Google Stadia review round-up: Google’s console killer works but not there yet
Google Stadia has gone official. But is it better than playing on the traditional consoles? Here’s what reviewers have to say.
Is the era of consoles fading? Google earlier this year showcased 'Google Stadia', a new way of gaming where users don't need discs or dedicated hardware to play graphic-intensive games. The cloud-based gaming platform rolls out today in select regions with as many as 22 games such as Assassins Creed Odyssey, Destiny 2: The Collection, GYLT, Just Dance 2020, Kine, and Mortal Kombat 11.
Now that, Google Stadia is here, does it live up to the expectations? Well, based on early reviews it seems Google Stadia won't steal Sony or Nintendo's thunder just yet but does show immense potential. Let's check out what the reviewers are saying about Google's new gaming platform.
The Verge in its detailed review says that Google Stadia actually "works" and delivers seamless transitions between PCs and smartphones. IGN in its review says Google Stadia successfully delivered highest fidelity graphics for a streaming platform. It also pointed out that the service can also stream 60fps streaming making it on par with playing a game on console or top-end gaming PC.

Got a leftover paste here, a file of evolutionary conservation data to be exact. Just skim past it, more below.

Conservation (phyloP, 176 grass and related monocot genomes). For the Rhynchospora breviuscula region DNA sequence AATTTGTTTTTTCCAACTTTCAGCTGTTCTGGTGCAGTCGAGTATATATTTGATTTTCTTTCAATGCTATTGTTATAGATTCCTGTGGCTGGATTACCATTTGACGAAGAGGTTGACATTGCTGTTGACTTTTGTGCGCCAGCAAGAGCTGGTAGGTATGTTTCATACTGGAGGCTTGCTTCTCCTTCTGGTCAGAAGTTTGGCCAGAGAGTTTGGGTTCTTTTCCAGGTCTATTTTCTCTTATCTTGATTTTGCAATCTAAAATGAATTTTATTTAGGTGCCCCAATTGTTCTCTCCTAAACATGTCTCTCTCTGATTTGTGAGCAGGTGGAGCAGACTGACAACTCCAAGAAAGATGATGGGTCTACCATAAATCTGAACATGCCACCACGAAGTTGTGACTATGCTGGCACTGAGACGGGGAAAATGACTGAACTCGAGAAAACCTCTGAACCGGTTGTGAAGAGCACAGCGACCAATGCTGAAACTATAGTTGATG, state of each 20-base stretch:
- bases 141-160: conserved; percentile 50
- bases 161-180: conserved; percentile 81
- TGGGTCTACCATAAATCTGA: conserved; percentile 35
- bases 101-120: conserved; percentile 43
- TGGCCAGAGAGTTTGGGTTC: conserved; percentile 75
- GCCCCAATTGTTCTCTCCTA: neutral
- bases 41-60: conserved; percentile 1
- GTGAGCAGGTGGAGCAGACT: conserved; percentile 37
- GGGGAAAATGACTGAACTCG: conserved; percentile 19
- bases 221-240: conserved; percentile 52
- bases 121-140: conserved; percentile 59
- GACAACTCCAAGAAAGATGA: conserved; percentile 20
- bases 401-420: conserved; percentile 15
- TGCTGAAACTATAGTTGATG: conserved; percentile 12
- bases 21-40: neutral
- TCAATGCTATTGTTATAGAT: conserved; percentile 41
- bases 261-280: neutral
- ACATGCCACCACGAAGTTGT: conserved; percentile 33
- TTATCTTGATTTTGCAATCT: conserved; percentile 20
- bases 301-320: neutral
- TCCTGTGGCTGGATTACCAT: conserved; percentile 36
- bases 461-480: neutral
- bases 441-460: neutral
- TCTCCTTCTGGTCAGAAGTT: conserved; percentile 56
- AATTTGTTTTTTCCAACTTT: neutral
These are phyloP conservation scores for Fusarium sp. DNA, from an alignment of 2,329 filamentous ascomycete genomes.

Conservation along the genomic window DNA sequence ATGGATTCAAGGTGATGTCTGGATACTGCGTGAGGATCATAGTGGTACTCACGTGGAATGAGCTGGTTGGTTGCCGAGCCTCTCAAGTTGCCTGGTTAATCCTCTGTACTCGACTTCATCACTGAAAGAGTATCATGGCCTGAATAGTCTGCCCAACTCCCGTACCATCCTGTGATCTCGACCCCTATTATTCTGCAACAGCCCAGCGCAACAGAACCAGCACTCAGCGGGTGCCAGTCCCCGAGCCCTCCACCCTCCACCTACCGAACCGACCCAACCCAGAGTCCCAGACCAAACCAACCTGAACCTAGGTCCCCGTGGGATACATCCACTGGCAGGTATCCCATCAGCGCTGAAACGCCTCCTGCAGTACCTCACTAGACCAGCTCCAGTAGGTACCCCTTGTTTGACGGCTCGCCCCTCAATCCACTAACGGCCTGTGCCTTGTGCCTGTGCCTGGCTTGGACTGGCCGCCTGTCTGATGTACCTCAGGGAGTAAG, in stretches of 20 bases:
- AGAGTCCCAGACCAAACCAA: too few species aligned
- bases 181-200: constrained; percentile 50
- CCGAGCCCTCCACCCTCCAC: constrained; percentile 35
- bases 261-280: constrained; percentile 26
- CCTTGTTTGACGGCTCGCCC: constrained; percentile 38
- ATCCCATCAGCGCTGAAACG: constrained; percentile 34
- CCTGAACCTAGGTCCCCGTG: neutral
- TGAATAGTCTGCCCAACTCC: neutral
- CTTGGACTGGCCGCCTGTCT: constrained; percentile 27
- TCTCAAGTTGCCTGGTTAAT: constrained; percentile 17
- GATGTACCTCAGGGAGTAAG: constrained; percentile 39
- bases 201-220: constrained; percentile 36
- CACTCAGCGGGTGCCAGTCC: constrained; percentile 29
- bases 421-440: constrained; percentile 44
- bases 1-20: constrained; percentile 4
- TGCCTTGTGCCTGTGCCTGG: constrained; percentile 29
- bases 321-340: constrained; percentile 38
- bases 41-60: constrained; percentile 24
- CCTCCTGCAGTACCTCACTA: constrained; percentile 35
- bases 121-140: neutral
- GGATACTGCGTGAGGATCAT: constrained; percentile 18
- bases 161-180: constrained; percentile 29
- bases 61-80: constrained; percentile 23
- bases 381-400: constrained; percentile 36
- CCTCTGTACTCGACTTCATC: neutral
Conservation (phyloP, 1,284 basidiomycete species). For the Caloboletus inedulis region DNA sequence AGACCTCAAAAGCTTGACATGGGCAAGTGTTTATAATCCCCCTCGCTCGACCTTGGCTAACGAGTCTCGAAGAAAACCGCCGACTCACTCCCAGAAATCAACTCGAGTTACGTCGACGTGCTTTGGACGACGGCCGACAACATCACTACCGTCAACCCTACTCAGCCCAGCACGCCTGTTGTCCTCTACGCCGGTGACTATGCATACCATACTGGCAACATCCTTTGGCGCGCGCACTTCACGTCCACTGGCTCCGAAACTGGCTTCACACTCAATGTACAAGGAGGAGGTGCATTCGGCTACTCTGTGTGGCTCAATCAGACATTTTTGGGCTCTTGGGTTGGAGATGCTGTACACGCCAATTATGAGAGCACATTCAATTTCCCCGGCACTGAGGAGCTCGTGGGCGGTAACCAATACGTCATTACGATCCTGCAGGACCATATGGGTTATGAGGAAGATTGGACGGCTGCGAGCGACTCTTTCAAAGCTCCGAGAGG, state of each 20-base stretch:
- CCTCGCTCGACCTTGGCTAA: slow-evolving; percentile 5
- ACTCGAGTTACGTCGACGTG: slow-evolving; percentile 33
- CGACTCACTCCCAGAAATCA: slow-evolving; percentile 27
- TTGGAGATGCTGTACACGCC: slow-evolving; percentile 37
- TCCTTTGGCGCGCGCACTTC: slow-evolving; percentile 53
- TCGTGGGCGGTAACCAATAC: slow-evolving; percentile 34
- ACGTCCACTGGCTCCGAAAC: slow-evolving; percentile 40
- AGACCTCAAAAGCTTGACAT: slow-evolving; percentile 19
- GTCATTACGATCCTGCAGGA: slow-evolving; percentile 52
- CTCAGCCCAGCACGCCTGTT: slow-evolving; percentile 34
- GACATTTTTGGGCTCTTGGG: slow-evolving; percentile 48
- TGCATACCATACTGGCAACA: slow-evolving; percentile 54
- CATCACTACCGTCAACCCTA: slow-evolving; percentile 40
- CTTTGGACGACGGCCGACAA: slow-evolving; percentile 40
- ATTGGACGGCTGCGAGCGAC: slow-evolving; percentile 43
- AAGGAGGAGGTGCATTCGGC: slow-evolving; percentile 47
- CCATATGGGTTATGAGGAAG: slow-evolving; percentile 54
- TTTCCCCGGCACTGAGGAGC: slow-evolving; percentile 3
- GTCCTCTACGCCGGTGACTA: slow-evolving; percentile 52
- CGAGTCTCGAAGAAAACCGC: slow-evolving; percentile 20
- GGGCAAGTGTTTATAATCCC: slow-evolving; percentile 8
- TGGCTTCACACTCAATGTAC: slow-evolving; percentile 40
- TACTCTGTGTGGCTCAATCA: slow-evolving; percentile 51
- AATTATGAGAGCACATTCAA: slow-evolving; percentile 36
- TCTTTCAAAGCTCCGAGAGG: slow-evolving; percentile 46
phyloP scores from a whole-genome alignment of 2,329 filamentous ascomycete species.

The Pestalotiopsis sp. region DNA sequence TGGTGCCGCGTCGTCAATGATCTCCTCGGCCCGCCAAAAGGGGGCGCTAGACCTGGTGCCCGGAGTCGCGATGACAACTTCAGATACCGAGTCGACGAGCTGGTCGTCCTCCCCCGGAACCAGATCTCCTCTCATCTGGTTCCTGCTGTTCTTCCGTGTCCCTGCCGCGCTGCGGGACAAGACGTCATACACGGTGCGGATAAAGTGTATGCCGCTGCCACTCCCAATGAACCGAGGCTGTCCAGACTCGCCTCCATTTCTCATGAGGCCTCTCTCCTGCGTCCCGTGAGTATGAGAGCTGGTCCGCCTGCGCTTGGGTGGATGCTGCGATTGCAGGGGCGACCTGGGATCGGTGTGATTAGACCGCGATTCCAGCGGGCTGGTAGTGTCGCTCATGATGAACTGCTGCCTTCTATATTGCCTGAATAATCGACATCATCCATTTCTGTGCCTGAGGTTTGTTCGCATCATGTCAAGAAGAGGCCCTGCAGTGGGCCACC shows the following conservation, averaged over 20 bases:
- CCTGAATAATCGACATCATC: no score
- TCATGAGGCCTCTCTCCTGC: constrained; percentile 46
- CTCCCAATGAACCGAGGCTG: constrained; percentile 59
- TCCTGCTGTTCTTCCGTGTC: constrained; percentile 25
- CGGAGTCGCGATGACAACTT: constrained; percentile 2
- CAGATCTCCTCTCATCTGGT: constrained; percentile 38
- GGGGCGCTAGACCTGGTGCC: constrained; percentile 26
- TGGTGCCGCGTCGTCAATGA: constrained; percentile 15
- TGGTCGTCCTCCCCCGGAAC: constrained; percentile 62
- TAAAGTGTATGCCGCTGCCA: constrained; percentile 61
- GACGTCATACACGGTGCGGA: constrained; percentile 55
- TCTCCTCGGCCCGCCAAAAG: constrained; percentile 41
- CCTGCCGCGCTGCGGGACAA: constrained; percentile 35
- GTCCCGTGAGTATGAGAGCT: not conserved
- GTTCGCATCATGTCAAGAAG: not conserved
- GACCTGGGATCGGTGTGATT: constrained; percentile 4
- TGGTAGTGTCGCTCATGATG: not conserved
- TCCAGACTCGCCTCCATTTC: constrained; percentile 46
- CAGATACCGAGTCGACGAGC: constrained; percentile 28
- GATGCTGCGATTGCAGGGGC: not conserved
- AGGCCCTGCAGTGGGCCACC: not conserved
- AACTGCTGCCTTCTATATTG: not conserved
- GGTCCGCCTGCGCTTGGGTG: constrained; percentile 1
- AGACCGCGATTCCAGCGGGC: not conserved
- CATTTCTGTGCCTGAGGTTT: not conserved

Describing Google Stadia as a "pleasant surprise", Engadget also says the platform loaded games quickly and were free from "game-breaking issues."
"The Stadia nailed the impossible, and then failed the possible. The single most important challenge facing Google - getting video game streaming on a par with local play - has been passed with flying colours," wrote The Guardian.
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Not complete, yet
While Google Stadia works, it's not up to the mark, not yet. The Verge in its review pointed out that a lot of features showcased at Google's March event are yet to make its way to the platform. The catalogue is also not big enough. Some features such as ability to live-stream to YouTube in 4K when you're playing in 4K, cross-platform multiplayer are supposed to roll out in the future.
There appears to be an input lag on the platform as well, pointed out by both IGN and Engadget. "The same goes for Mortal Kombat 11 on the phone and Gylt on the laptop. In my time with each title, resolution dipped every now and then, and some button presses would trail behind the on-screen action, but overall, they performed like console-quality video games," said the Endgadget review.
The Guardian took a more critical approach to Google Stadia. Calling some aspects of the platform as "rushed launch", it said, "lackadaisical approach to quality is concerning, and we can only review what we've already got."
"A more fundamental concern is that it doesn't seem clear who it's for. Streaming is a technical wonder, but if it doesn't bring material advantages, what's the point? It's slightly cheaper than a home console - £119 for the Founders' edition, compared to an Xbox One S starting at £200 or a PS4 at £220. But pick up a few backlist games at used prices, and the savings soon disappear. They go a bit faster still if you compare the £6.99 PS+ or Xbox Live Gold to Stadia Pro," it added.
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